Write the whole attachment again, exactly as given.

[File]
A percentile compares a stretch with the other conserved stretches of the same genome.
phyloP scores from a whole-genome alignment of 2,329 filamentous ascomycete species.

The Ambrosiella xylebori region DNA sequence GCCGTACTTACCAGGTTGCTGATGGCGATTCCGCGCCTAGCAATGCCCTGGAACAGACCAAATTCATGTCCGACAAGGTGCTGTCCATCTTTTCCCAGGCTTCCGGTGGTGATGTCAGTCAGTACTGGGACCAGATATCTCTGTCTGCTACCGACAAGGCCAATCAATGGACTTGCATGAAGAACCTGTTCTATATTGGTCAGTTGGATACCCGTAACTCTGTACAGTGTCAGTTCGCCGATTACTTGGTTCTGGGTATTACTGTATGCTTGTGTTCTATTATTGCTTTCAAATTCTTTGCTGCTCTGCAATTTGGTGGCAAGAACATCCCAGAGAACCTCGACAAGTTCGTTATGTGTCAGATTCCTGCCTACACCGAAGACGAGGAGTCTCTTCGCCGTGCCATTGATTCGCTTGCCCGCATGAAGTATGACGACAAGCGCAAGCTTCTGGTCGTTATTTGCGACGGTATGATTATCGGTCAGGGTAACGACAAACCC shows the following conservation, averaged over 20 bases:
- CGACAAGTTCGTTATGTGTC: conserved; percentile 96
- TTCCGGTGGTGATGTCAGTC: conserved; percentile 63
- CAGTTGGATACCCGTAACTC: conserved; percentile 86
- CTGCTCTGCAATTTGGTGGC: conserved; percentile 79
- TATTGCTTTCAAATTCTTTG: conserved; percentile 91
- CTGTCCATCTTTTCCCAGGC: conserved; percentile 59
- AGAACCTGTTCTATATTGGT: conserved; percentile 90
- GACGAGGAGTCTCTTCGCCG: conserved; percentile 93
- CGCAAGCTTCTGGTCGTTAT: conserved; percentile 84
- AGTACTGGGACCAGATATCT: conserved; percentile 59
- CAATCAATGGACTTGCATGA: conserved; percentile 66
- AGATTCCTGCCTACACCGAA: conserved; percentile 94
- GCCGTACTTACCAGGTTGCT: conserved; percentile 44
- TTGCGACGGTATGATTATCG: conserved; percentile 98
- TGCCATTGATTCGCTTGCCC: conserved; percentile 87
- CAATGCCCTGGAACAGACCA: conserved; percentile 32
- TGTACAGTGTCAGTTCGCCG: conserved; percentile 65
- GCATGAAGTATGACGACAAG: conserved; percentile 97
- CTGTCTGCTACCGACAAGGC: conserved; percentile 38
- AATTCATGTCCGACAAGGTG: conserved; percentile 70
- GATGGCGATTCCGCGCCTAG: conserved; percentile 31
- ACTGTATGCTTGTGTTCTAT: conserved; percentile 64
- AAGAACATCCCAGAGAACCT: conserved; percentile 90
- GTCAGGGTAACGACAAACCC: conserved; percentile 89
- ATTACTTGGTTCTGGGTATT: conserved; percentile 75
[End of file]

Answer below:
A percentile compares a stretch with the other conserved stretches of the same genome.
phyloP scores from a whole-genome alignment of 2,329 filamentous ascomycete species.

The Ambrosiella xylebori region DNA sequence GCCGTACTTACCAGGTTGCTGATGGCGATTCCGCGCCTAGCAATGCCCTGGAACAGACCAAATTCATGTCCGACAAGGTGCTGTCCATCTTTTCCCAGGCTTCCGGTGGTGATGTCAGTCAGTACTGGGACCAGATATCTCTGTCTGCTACCGACAAGGCCAATCAATGGACTTGCATGAAGAACCTGTTCTATATTGGTCAGTTGGATACCCGTAACTCTGTACAGTGTCAGTTCGCCGATTACTTGGTTCTGGGTATTACTGTATGCTTGTGTTCTATTATTGCTTTCAAATTCTTTGCTGCTCTGCAATTTGGTGGCAAGAACATCCCAGAGAACCTCGACAAGTTCGTTATGTGTCAGATTCCTGCCTACACCGAAGACGAGGAGTCTCTTCGCCGTGCCATTGATTCGCTTGCCCGCATGAAGTATGACGACAAGCGCAAGCTTCTGGTCGTTATTTGCGACGGTATGATTATCGGTCAGGGTAACGACAAACCC shows the following conservation, averaged over 20 bases:
- CGACAAGTTCGTTATGTGTC: conserved; percentile 96
- TTCCGGTGGTGATGTCAGTC: conserved; percentile 63
- CAGTTGGATACCCGTAACTC: conserved; percentile 86
- CTGCTCTGCAATTTGGTGGC: conserved; percentile 79
- TATTGCTTTCAAATTCTTTG: conserved; percentile 91
- CTGTCCATCTTTTCCCAGGC: conserved; percentile 59
- AGAACCTGTTCTATATTGGT: conserved; percentile 90
- GACGAGGAGTCTCTTCGCCG: conserved; percentile 93
- CGCAAGCTTCTGGTCGTTAT: conserved; percentile 84
- AGTACTGGGACCAGATATCT: conserved; percentile 59
- CAATCAATGGACTTGCATGA: conserved; percentile 66
- AGATTCCTGCCTACACCGAA: conserved; percentile 94
- GCCGTACTTACCAGGTTGCT: conserved; percentile 44
- TTGCGACGGTATGATTATCG: conserved; percentile 98
- TGCCATTGATTCGCTTGCCC: conserved; percentile 87
- CAATGCCCTGGAACAGACCA: conserved; percentile 32
- TGTACAGTGTCAGTTCGCCG: conserved; percentile 65
- GCATGAAGTATGACGACAAG: conserved; percentile 97
- CTGTCTGCTACCGACAAGGC: conserved; percentile 38
- AATTCATGTCCGACAAGGTG: conserved; percentile 70
- GATGGCGATTCCGCGCCTAG: conserved; percentile 31
- ACTGTATGCTTGTGTTCTAT: conserved; percentile 64
- AAGAACATCCCAGAGAACCT: conserved; percentile 90
- GTCAGGGTAACGACAAACCC: conserved; percentile 89
- ATTACTTGGTTCTGGGTATT: conserved; percentile 75